In March of this year, the Obama administration created a draft for Federal Source Code policy to support improved access to custom software code. After soliciting comments from public, the administration announced the Federal Source Code policy in August.
One of the core features of the policy was the adoption of an open source development model:
This policy also establishes a pilot program that requires agencies, when commissioning new custom software, to release at least 20 percent of new custom-developed code as Open Source Software (OSS) for three years, and collect additional data concerning new custom software to inform metrics to gauge the performance of this pilot.
In an interview with ADMIN magazine, Brian Behlendorf, one of the pioneers of Apache web server and Executive Director of the Hyperledger Project at The Linux Foundation, said that any code developed with taxpayers’ money should be developed as open source.
The White House opens its doors
This month, the Obama administration delivered on their promises and launched www.code.gov, which hosts open source software being used and developed by the federal government.
Tony Scott, the US Chief Information Officer, wrote in a blog post, “We’re excited about today’s launch, and envision Code.gov becoming yet another creative platform that gives citizens the ability to participate in making government services more effective, accessible, and transparent. We also envision it becoming a useful resource for State and local governments and developers looking to tap into the Government’s code to build similar services, foster new connections with their users, and help us continue to realize the President’s vision for a 21st Century digital government.”
The news received accolades from the open source community. Mike Pittenger, VP of security strategy at open source security company, Black Duck, is among those industry leaders that praise these efforts.
“The federal government spends hundreds of millions of dollars on software development. If agencies are able to use applications built by or for other agencies, development costs are minimized and supporting those applications is simplified, while delivering needed functionality faster,” Pittenger said.
There are many reasons why the US government chose to embrace the open source development model. Lower costs, greater efficiency, improved security and transparency, and more access to developer talent are just some of the reasons companies choose open source software. The government will likely see these same benefits.
When asked about the possible reasons behind this move, Pittenger said, “The obvious reasons are to reduce costs of building and maintaining applications across agencies. In any business, a goal is to minimize the number of components required. In manufacturing, this may result in standardizing the size and type of fastener used to build a product. In software, this means standardizing on the open source component (and version) being used across applications.”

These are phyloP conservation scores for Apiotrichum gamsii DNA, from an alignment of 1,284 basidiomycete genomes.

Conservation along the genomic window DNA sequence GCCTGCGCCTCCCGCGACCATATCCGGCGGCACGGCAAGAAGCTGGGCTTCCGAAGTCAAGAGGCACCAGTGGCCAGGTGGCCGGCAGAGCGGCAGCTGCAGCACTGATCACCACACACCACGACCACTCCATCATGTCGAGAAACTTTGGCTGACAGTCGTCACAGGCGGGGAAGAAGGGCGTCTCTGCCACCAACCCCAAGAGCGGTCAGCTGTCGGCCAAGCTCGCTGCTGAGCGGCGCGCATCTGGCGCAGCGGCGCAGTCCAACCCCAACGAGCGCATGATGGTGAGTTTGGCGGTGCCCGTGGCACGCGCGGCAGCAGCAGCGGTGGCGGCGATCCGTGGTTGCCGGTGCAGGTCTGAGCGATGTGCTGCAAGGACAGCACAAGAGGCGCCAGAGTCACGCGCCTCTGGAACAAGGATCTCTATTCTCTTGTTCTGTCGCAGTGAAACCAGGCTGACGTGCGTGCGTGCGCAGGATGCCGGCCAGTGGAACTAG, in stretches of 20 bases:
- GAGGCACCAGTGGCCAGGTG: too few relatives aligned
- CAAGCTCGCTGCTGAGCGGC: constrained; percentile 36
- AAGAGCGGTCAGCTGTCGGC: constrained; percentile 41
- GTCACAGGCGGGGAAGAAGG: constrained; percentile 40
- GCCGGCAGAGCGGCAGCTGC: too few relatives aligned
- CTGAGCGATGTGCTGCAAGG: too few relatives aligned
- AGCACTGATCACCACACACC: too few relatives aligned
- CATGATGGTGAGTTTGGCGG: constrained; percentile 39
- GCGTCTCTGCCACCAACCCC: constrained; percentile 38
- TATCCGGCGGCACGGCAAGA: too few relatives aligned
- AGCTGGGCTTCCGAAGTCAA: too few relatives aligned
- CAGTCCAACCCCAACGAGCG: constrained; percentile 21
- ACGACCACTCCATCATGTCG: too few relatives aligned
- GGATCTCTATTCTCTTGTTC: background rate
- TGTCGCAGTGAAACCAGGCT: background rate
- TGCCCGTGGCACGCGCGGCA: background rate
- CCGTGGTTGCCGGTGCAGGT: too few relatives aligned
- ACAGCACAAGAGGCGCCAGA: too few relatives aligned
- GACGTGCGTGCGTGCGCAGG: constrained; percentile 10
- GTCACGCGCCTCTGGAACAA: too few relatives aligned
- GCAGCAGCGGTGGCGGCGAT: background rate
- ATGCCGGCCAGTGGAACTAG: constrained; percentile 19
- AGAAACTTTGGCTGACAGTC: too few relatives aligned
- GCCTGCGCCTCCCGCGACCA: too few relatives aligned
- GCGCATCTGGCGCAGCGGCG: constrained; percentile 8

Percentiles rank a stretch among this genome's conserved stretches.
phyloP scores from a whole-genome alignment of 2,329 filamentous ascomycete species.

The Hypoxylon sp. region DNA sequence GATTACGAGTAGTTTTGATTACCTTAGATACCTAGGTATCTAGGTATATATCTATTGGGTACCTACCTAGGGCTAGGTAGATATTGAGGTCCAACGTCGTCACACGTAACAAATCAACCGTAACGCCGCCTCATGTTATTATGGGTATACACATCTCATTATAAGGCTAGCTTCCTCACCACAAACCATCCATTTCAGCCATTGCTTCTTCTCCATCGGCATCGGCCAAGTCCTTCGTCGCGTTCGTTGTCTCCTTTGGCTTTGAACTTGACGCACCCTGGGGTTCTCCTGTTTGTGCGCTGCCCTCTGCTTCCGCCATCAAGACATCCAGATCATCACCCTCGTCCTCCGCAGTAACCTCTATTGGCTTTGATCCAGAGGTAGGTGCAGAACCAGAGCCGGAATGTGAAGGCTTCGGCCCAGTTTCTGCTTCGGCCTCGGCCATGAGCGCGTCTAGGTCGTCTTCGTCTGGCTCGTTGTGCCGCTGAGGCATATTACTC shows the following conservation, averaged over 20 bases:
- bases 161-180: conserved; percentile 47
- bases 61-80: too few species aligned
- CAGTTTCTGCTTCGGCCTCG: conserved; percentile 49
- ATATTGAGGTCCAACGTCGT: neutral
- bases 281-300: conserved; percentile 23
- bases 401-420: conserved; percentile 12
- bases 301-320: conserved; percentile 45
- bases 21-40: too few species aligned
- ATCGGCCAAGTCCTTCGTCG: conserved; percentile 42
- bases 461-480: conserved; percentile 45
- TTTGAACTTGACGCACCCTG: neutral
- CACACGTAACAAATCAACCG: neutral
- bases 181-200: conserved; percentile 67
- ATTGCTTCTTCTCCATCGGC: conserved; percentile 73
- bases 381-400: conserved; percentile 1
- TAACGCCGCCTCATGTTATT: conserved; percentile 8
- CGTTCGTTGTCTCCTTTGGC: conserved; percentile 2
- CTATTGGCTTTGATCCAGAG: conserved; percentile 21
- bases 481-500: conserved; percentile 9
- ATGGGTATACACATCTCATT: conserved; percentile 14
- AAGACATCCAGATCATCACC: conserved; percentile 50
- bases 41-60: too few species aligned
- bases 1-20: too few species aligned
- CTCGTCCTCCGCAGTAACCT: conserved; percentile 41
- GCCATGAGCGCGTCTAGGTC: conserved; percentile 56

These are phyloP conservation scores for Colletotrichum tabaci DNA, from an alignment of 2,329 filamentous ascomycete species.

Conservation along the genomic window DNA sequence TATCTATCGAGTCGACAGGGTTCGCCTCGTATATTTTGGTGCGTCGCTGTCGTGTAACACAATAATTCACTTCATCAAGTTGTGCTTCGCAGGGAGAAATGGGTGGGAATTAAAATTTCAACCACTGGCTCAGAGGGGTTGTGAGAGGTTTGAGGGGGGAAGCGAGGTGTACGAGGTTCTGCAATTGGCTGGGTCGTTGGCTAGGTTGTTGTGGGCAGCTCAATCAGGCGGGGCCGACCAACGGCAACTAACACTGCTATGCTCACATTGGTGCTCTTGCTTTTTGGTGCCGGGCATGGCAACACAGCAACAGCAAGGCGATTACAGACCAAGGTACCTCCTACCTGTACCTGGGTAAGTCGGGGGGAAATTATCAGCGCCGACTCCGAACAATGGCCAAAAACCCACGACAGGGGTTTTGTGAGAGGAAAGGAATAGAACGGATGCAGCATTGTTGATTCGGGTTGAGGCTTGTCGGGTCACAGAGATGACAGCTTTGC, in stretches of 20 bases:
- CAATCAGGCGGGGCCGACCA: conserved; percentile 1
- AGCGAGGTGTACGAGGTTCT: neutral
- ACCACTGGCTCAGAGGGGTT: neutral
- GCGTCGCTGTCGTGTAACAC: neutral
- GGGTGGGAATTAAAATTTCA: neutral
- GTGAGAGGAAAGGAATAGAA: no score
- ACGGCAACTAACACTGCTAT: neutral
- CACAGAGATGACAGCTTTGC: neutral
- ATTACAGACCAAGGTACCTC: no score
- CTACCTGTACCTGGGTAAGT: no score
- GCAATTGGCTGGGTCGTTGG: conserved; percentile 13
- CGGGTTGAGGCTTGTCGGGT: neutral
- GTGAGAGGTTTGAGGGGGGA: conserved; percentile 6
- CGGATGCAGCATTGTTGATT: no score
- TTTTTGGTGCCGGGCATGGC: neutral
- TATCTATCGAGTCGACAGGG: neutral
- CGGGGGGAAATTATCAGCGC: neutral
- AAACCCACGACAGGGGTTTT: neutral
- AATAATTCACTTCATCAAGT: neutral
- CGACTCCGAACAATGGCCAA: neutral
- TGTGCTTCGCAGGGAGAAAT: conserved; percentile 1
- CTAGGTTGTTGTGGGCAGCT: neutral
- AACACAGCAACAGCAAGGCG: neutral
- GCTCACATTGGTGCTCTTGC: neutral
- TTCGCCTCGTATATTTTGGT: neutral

While not arguing for the “given enough eyeballs, all bugs are shallow” theory, Pittenger said that security eyes are undoubtedly useful and are the source of virtually all open source vulnerability disclosures in the National Vulnerability Database (NVD). It would be beneficial for the government to institute a bug bounty program and encourage responsible disclosure.
Pittenger also added that beyond access to the source code, this policy will also bring more transparency. “Understanding what is being ‘custom built’ can shed light on inside deals where commercial solutions may already exist. Bulgaria takes this a step further than the US in that all contracts for custom software will be available online for public review,” he said.
It will also drive innovation as cross-pollination of talent from different government agencies and external developers will create a massive talent pool. Open source enables collaboration between bright people working for different companies or agencies.
So far, the government is emphasizing the release of at least 20 percent of its custom code as open source. That may not be enough from the perspective of an open source community, but Pittenger argues that “20 percent is a good start. We need to balance the benefits from open sourcing code with the risks associated with vulnerabilities. Keep in mind that outsourced code may have been written by the lowest-cost bidder. For example, we don’t know if any secure development practices were followed, such as threat modeling, security design reviews, or static analysis. We also don’t know whether the contractors building the software closely tracked the open source they used in the code for known vulnerabilities. My advice would be to risk-rank the applications covered by these policies, and start by open sourcing the least critical. I would argue strongly against releasing code that manages sensitive taxpayer information or code for defense and intelligence agencies.”
All said and done, this is a good start, and we hope that the federal government will remain committed to its open source promises.
To learn more about open source best practices, check out the Introduction to Linux, Open Source Development, and GIT course from The Linux Foundation.